By Richard Leiby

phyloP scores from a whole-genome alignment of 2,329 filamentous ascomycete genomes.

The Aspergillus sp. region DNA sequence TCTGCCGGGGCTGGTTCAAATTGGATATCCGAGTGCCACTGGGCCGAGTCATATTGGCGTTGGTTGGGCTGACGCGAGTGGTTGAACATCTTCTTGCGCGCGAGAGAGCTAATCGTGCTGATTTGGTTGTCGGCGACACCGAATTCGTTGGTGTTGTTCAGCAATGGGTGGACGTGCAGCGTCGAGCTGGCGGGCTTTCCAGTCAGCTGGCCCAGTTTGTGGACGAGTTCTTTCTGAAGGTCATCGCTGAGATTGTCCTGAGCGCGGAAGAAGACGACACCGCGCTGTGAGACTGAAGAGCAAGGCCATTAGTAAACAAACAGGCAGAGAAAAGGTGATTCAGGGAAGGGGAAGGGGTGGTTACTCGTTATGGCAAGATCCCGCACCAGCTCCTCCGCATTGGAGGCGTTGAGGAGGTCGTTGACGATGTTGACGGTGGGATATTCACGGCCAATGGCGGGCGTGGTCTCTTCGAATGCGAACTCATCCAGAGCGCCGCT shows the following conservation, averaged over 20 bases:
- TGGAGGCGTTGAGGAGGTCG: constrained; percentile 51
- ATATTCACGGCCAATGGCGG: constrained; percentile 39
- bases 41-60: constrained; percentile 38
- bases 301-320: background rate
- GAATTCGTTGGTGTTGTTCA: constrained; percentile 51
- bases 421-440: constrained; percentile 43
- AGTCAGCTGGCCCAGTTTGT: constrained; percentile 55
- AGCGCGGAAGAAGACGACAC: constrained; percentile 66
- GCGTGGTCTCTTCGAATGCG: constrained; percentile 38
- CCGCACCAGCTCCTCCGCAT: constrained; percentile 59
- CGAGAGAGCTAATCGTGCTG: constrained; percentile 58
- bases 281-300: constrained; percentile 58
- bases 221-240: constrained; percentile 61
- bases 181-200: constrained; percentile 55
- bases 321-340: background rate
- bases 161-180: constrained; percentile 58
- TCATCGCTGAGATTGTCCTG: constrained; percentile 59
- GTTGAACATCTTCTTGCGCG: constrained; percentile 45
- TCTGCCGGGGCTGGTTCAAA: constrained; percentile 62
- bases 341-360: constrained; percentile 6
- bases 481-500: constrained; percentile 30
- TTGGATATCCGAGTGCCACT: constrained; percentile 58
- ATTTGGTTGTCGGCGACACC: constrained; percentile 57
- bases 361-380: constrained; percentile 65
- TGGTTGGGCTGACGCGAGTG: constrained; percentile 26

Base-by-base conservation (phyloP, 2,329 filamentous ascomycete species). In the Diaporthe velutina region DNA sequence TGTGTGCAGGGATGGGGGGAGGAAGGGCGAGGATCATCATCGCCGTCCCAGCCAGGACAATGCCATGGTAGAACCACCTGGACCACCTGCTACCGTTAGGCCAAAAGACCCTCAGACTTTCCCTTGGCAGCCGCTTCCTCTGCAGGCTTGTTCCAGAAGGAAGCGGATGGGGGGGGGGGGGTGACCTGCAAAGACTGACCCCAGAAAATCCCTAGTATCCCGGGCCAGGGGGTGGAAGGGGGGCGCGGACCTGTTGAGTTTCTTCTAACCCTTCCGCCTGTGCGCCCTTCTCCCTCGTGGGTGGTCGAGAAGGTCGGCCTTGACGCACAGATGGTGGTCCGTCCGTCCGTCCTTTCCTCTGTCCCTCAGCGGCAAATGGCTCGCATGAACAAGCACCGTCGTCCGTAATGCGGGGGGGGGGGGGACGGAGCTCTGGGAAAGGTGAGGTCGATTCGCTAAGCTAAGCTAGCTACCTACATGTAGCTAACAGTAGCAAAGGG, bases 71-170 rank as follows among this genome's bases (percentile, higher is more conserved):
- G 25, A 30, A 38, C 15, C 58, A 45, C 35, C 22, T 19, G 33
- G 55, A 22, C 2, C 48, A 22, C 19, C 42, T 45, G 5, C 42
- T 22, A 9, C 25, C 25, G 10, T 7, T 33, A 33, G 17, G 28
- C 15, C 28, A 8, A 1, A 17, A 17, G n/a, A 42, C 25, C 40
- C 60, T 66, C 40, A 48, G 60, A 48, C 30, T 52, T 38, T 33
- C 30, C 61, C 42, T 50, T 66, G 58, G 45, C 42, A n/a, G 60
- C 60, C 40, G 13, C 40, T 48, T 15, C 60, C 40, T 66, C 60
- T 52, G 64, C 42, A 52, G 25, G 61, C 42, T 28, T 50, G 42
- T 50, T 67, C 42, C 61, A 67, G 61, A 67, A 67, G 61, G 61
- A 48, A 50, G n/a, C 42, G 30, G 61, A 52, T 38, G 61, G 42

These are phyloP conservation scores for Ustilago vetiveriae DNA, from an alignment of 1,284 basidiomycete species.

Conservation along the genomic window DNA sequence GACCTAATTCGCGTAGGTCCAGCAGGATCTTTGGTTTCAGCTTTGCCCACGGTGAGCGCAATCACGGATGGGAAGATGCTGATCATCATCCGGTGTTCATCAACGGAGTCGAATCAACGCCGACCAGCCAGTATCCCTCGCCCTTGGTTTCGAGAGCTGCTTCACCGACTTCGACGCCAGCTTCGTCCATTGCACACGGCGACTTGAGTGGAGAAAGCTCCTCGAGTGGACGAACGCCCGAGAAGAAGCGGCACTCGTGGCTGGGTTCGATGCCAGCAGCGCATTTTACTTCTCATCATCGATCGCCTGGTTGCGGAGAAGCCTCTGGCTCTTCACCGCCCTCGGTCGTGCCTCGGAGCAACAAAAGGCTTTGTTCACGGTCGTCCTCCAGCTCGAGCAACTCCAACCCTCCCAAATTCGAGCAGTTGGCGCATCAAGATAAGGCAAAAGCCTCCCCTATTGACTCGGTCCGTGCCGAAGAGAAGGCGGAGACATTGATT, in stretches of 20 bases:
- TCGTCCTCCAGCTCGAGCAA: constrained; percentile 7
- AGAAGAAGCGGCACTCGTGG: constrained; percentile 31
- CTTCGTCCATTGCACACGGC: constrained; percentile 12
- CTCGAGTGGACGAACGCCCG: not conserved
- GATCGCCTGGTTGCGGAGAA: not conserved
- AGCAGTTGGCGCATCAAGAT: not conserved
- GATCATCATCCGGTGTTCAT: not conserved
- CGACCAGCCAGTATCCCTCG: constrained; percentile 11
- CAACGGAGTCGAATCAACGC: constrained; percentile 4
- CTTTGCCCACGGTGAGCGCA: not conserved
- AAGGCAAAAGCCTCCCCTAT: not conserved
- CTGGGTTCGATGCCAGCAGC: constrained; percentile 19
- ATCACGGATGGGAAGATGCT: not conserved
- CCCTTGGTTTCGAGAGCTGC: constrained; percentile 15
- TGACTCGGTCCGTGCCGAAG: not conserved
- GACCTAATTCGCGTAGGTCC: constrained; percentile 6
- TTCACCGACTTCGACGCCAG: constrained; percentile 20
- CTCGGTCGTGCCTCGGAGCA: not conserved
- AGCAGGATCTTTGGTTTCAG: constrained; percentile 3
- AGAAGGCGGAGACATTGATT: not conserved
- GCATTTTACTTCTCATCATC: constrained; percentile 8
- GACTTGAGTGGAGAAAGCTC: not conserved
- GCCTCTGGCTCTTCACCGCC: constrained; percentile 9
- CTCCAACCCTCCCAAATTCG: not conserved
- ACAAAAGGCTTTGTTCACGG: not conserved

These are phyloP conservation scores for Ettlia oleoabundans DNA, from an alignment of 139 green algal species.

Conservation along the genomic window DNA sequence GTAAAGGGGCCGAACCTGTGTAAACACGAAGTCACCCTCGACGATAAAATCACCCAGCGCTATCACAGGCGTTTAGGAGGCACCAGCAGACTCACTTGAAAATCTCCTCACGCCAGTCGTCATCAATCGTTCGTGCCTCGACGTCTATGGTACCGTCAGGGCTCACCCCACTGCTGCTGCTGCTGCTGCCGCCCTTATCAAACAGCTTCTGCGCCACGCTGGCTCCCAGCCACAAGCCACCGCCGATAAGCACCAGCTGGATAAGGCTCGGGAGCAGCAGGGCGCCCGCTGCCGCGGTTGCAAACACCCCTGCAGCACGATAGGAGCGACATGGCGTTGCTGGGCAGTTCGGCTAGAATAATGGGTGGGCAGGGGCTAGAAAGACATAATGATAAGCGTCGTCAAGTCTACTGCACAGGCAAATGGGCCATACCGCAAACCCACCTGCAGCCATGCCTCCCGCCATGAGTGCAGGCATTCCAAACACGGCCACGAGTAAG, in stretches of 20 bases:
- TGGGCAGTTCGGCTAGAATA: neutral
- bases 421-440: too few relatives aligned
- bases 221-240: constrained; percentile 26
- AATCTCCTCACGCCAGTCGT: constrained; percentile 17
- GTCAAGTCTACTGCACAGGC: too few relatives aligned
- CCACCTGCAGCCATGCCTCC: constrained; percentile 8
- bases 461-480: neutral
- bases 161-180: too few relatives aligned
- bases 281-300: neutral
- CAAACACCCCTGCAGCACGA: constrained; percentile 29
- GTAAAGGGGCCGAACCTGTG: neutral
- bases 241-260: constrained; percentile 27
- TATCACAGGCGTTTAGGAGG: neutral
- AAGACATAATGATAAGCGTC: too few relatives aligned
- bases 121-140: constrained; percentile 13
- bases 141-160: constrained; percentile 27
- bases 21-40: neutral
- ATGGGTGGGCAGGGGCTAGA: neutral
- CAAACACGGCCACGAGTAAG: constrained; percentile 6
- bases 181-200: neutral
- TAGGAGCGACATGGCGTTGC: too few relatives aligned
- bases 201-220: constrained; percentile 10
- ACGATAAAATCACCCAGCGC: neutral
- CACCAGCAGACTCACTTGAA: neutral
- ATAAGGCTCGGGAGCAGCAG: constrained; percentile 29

Benazir Bhutto,The most popular politician in Pakistan's largest party won’t be staging any rallies or participating in debates as May’s historic national election nears. The reason: She's dead. Yet Benazir Bhutto, assassinated more than five years ago, is still the standard bearer of the Pakistan People's Party. In its TV commercials and banners, she has been pushed to the forefront of the party’s uphill campaign to return to power in Parliament after a widely criticized five-year term. Hers is the face of the party on its official manifesto. She looms over smaller photos of her widower, President Asif Ali Zardari, and their son Bilawal Bhutto-Zardari, who lead the party but are rarely seen in public. The PPP’s campaign in the run-up to May 11 vote has been proscribed by security concerns. The Pakistani Taliban, which asserted responsibility for Benazir Bhutto’s murder, has warned the secular party that its candidates and rallies will be attacked. In recent weeks the militants have killed several leaders and workers in the parties that formed the PPP government’s ruling coalition. That may be part of the reason Benazir Bhutto, who served twice as prime minister and was Pakistan’s only woman premier, has become a constant presence in race. But her embattled party really has no other option but to stress its lineage, analysts say. The newly ended government was marred by an economic meltdown and persistent corruption cases against top officials. Even though the party and its coalition partners made history as the first civilian government in Pakistan’s 65-year history to complete a full term — and thereby shepherd in a democratic transition of power — that hasn’t lowered the price of wheat or gasoline, given people jobs or diminished poverty. Zardari polls miserably. The former prime minister, Yousaf Raza Gilani, was drummed from office by Pakistan’s Supreme Court last year for refusing to submit to its orders to reopen a money laundering case against Zardari. And the public blames Gilani’s successor, Raja Pervez Ashraf, a former energy minister, for crippling electrical and natural gas shortages. Bilawal Bhutto-Zardari, 24, is too young to contest for a seat in the May 11 election — the minimum age in Pakistan is 25. In a video released Tuesday, the party heir reassured voters that he “wanted to launch the election campaign in the streets of my country alongside my workers,” but said it was too dangerous. “Once again the enemies of peace and prosperity are standing in front of us,” Bilawal Bhutto-Zardari said. So the party is left with only ghosts to burnish its image. In campaign ads and on placards, Benazir Bhutto is always clad in a fashionable headscarf — in some photos merely casting a serene gaze, in others raising an arm forcefully, as if at an eternal rally. The latter image has been paired with one of her son giving a victory sign. In placards hung around the capital, Islamabad, touting one of the party’s National Assembly candidates, Benazir Bhutto takes the top position — usually reserved for living prime minister candidates in other parties’ signs. The PPP’s signage and literature also rarely fail to invoke the memory of her father, Zulfiqar Ali Bhutto, who founded the party and later served as Pakistan’s premier and president. Both of them are bestowed the title “shaheed,” or martyr, whenever mentioned in party speeches and materials. Zulfiqar Bhutto was deposed in a 1979 military coup and later hanged. Today his stolid visage is also an election-season staple, as the party makes a direct photographic appeal to his legacy as a socialist reformer. “You would hear people say, ‘I will vote for his grave, even, because of what he did for me,’” said Usman Khalid, a former Pakistan army brigadier general who resigned to protest Zulfiqar Bhutto’s execution. The 78-year-old Khalid runs a one-man Pakistani political party — based in the U.K. and on paper only — and comments on events. He said he knew both Zulifqar and Benazir Bhutto and understands the point of the current ads. “She has got a cult status and the Bhutto name has got a cult status,” he said. “Martyrdom and martyrs matter.” As the old PPP slogan goes: “Bhutto is still alive today and Bhutto will still be alive tomorrow.”